Lady Antebellum knows it might sound odd, but the truth is the band’s new album, Heart Break, has more to do with happy homes than broken hearts. Take the song “Home,” which was inspired by the trio’s spouses. “There’s a line in the chorus: ‘You’re the steady through whatever/ The shelter from the storm’ and in my marriage, I’m the one who is up and down â€” really, really happy, really, really sad,” says Hillary Scott, whose husband Chris Tyrrell plays drums for the band.
There’s the kind of fame Lady Antebellum enjoys – chart-topping hits and screaming fans at a concert, yes, but mostly friendly smiles, the odd selfie at a grocery store, autographs at airports. And then there’s the Amy Winehouse kind of fame — full-time paparazzi camped at the door, hungry to capture each new tragic turn, every new misstep a headline.
It’s only been a little over a week since Thomas Rhett and his wife Lauren welcomed their new daughter Willa Gray home from Uganda, but the 18-month-old has quickly settled into family life, even joining Dad for her first onstage appearance this past weekend. But the road that brought Willa to Nashville, Tennessee, was anything but smooth, the country star and his wife tell PEOPLE.
Muck Rack makes it simple to find people, tweets, or articles that mention any name, keyword, company, hashtag etc. We've compiled this guide to help you make the most of your search.
Selecting a term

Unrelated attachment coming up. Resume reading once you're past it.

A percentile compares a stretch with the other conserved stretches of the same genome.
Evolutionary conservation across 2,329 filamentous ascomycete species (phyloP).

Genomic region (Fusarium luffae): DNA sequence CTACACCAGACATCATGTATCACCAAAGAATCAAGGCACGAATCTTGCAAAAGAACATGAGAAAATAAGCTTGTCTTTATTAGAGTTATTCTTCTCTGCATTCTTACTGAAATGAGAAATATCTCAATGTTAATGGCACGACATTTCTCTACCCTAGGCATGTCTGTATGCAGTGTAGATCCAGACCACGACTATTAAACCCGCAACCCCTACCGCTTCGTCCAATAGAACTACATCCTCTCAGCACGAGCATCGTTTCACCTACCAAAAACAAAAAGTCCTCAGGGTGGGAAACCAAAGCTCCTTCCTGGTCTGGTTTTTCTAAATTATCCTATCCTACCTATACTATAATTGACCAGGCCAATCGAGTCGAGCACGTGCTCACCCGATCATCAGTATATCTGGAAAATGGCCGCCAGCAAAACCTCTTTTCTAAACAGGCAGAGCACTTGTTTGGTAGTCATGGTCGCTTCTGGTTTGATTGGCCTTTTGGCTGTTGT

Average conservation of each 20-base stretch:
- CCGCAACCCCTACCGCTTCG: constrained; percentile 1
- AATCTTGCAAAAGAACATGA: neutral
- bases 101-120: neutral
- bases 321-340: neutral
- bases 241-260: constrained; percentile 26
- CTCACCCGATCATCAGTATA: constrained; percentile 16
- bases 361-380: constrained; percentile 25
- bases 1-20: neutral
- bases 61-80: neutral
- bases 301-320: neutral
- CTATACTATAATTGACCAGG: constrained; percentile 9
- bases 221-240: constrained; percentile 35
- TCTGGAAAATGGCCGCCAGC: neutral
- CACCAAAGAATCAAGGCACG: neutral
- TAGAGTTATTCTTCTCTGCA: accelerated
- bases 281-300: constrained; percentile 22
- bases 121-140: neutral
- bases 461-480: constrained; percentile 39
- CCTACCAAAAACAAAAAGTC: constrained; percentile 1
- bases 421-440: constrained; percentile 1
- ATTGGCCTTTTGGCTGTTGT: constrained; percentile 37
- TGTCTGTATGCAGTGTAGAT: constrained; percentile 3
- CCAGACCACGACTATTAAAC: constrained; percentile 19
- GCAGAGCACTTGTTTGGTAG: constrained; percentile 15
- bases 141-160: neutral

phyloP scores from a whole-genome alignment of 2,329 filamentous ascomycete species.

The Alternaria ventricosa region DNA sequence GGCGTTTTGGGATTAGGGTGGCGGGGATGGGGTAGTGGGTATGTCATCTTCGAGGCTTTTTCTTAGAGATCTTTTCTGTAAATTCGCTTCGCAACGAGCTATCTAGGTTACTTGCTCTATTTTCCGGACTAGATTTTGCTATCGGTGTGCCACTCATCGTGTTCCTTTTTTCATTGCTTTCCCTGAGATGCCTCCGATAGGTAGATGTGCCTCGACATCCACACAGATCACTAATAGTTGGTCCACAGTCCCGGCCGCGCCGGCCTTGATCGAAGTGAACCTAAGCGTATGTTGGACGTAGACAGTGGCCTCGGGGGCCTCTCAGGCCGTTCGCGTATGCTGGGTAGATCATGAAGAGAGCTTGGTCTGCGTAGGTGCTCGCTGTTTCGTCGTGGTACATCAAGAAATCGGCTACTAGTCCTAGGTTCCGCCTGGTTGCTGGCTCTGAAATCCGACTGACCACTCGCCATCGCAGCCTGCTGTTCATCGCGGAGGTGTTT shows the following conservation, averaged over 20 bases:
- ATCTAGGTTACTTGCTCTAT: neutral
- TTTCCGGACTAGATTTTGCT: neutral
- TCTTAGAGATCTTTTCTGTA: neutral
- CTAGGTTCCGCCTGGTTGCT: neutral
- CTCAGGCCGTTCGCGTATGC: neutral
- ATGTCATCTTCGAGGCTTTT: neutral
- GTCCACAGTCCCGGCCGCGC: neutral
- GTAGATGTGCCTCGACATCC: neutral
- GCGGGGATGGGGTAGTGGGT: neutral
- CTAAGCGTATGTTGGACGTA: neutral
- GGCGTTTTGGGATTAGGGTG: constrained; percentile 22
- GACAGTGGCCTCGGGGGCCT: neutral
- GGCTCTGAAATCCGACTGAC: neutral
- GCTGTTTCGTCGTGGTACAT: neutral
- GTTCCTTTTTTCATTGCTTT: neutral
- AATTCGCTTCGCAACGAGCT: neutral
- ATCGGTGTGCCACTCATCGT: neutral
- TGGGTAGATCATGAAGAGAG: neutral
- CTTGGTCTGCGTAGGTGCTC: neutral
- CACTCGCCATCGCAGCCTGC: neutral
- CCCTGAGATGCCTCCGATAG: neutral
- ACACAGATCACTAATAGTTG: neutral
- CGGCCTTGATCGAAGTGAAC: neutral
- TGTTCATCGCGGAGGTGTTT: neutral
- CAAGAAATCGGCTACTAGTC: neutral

Start searching tweets, articles from media outlets, articles mentioned in tweets, journalists'
names, titles and bios with some suggested searches:
Companies or Topics (e.g. iPhone, Microsoft)
Phrases (e.g. "cloud computing") — use quotes to keep the terms together
Twitter handles (e.g. @username) — returns those who have mentioned or replied to
Names (e.g. "David Pogue")
Hashtags (e.g. #sxsw, #london2012)
Bio details (e.g. vegan, Olympics, father)
Muck Rack's Advanced Search allows for many boolean operators.
Find results that mention multiple specified terms, use AND or
+. For example, ensure each result contains both Elon Musk and Mark Zuckerberg by
searching Obama AND Romney or Obama + Romney.
Use the operators OR or , to broaden your search when you'd like either of
multiple terms to appear in results. (This is the default behavior of our search when no operators
are used.) For example, search for democrat OR republican to find results that refer to
Democrats and/or Republicans.
Use NOT or - to subtract results from your search. For
example, searching Disney will yield results about the Walt Disney Company as well as Walt Disney
World Resort. To exclude mentions of Disney World, search for Disney -World or Disney
When using one of these operators with a phrase, enclose it in quotation marks. For example, you can
find results about smartphones excluding Apple's iPhone 4S by searching smartphone -"iPhone
Exact case matching or punctuation
If you're searching for a brand name or keyword that relies on specific punctuation marks or capitalization, you can
find results that match your exact query by adding matchcase: before the keyword you're searching for, like matchcase:E*TRADE .
Use parentheses to separate multiple
boolean phrases. For example, to find journalists talking about having fun in Disney World or
Disneyland, search for ("disney world" OR disneyland) AND fun.
An asterisk can be used to search for any variation of a root word truncated by the asterisk. For example, searching for admin* will return results for administrator, administration, administer, administered, etc.
A near operator is an AND operator where you can control the distance between the words. You can vary the distance the near operation uses by adding a forward slash and number (between 0-99) such as strawberries NEAR/10 "whipped cream", which means the strawberries must exist within 10 words of "whipped cream".